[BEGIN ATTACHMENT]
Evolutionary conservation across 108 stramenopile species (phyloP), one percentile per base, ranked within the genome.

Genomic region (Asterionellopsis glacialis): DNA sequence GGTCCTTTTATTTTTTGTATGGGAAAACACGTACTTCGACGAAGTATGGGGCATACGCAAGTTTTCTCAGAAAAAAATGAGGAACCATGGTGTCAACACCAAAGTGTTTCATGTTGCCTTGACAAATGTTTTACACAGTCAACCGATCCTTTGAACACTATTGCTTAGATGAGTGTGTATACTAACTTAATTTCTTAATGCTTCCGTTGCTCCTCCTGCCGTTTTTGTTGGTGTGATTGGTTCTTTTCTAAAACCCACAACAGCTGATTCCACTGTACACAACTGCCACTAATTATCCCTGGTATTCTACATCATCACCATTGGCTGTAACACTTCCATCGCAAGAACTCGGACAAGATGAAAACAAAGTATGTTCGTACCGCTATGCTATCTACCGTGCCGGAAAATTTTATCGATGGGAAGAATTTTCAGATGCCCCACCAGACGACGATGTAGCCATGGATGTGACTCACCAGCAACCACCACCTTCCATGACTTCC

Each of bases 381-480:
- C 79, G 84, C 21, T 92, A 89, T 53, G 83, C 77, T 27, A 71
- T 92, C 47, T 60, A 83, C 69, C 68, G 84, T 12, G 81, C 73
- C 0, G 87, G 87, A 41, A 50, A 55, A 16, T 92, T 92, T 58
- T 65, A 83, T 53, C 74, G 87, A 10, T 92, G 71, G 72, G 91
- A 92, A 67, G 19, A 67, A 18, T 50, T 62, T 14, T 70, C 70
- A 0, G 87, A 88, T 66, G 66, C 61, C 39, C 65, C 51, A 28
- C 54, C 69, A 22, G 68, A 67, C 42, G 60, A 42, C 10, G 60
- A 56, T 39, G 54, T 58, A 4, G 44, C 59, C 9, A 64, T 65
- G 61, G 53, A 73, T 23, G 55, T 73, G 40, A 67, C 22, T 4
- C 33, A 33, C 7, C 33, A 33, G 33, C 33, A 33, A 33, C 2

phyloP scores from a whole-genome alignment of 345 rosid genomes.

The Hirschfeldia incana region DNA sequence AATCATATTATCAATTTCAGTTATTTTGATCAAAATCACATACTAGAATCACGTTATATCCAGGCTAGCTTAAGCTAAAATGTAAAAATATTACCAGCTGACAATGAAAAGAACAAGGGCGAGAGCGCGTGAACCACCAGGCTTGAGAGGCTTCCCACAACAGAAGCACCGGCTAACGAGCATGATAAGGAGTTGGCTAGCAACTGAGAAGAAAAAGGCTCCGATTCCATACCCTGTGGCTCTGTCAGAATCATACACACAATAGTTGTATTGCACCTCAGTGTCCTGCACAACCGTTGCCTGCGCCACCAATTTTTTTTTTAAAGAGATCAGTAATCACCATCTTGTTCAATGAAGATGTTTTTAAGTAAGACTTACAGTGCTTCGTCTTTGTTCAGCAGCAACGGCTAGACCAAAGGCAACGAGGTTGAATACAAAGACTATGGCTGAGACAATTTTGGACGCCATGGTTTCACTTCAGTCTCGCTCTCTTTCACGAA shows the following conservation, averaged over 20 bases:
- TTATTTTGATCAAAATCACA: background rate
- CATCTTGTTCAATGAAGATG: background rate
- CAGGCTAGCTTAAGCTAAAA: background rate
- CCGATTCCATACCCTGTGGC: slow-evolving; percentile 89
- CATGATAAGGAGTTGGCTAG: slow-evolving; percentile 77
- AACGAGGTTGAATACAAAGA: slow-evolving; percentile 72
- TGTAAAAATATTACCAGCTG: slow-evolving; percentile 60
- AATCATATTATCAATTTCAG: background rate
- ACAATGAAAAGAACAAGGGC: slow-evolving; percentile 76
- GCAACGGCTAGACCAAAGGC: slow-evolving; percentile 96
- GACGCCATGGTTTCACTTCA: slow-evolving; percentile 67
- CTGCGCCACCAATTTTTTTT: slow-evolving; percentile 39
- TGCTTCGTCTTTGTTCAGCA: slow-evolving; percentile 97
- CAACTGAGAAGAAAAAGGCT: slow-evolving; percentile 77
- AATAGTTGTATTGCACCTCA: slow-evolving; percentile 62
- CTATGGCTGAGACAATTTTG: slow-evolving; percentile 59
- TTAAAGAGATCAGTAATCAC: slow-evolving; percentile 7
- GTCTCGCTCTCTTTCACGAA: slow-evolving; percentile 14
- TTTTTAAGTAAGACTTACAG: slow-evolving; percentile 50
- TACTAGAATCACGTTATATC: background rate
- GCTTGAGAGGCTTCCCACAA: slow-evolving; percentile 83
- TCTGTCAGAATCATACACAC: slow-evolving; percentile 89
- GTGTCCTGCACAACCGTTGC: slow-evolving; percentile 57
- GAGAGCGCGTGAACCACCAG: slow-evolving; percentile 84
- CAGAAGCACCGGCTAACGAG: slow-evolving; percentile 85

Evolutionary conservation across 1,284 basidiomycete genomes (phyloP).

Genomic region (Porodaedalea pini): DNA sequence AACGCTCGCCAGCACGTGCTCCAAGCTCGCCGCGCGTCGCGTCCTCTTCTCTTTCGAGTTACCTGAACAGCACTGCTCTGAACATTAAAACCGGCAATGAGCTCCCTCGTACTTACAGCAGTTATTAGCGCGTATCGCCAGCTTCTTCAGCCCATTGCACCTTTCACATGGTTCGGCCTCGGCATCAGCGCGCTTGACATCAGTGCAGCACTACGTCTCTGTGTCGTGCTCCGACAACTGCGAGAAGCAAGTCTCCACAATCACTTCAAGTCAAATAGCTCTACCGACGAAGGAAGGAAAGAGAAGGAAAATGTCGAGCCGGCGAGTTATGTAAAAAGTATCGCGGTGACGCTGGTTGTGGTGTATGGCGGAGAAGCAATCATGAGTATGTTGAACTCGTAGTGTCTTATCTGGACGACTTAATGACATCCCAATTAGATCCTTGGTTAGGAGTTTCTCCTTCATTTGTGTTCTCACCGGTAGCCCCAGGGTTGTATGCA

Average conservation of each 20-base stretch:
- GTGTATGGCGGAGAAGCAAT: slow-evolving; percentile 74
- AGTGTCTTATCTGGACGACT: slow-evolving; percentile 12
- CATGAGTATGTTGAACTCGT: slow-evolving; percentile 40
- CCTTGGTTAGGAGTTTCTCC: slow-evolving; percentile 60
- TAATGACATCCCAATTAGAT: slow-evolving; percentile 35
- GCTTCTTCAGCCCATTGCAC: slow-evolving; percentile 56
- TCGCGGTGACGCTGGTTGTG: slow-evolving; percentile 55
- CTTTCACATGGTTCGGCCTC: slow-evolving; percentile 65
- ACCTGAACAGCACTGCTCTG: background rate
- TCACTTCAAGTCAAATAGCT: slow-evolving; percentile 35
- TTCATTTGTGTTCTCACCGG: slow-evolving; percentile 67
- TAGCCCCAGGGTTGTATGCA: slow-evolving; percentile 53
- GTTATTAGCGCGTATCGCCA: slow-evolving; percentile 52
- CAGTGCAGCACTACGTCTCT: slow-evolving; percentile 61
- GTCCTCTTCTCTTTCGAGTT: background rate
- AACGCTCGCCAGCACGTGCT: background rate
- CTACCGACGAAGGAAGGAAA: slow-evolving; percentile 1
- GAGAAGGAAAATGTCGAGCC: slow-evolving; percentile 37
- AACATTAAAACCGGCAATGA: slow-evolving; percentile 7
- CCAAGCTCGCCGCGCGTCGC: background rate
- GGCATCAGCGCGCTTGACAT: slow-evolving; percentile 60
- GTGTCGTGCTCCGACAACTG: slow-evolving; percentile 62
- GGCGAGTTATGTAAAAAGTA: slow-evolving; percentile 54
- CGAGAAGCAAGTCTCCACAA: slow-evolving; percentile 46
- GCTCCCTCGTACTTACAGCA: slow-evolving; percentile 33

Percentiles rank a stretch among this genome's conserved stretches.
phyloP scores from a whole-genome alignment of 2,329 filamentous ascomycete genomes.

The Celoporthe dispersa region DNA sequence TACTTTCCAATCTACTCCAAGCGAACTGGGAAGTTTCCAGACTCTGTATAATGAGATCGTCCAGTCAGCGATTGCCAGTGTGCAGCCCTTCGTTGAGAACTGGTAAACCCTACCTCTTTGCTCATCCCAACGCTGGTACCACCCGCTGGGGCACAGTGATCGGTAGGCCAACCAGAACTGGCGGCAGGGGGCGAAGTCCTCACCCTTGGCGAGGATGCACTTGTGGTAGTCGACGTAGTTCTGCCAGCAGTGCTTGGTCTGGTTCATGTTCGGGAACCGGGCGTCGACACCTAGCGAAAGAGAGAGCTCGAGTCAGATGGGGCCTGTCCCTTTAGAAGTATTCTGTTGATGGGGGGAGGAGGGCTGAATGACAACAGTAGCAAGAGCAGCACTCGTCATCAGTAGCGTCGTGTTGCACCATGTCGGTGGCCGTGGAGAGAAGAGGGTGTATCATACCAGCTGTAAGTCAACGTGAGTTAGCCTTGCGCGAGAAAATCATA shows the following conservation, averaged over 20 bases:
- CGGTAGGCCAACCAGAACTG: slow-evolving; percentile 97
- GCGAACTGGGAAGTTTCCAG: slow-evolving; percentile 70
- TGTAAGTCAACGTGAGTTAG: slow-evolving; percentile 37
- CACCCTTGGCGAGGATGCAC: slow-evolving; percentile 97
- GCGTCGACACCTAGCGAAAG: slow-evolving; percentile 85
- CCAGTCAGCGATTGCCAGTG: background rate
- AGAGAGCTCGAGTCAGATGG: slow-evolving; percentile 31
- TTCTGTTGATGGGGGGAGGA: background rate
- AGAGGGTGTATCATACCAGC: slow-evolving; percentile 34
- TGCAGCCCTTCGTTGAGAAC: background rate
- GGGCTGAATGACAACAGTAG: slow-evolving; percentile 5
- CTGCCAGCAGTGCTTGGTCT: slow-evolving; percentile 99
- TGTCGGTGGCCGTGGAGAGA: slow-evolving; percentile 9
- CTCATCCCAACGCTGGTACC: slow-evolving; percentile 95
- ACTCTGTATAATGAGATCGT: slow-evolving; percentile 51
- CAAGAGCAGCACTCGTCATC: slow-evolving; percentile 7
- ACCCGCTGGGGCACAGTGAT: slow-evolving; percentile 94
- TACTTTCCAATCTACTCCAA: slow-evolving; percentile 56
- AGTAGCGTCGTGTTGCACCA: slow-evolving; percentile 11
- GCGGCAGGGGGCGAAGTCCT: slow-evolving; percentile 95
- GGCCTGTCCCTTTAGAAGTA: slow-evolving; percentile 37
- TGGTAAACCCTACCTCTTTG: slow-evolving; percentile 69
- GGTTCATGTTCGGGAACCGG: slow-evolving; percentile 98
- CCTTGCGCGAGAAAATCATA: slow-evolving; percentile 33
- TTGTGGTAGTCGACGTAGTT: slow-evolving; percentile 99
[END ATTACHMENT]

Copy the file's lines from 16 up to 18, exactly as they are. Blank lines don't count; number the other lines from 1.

- TTATTTTGATCAAAATCACA: background rate
- CATCTTGTTCAATGAAGATG: background rate
- CAGGCTAGCTTAAGCTAAAA: background rate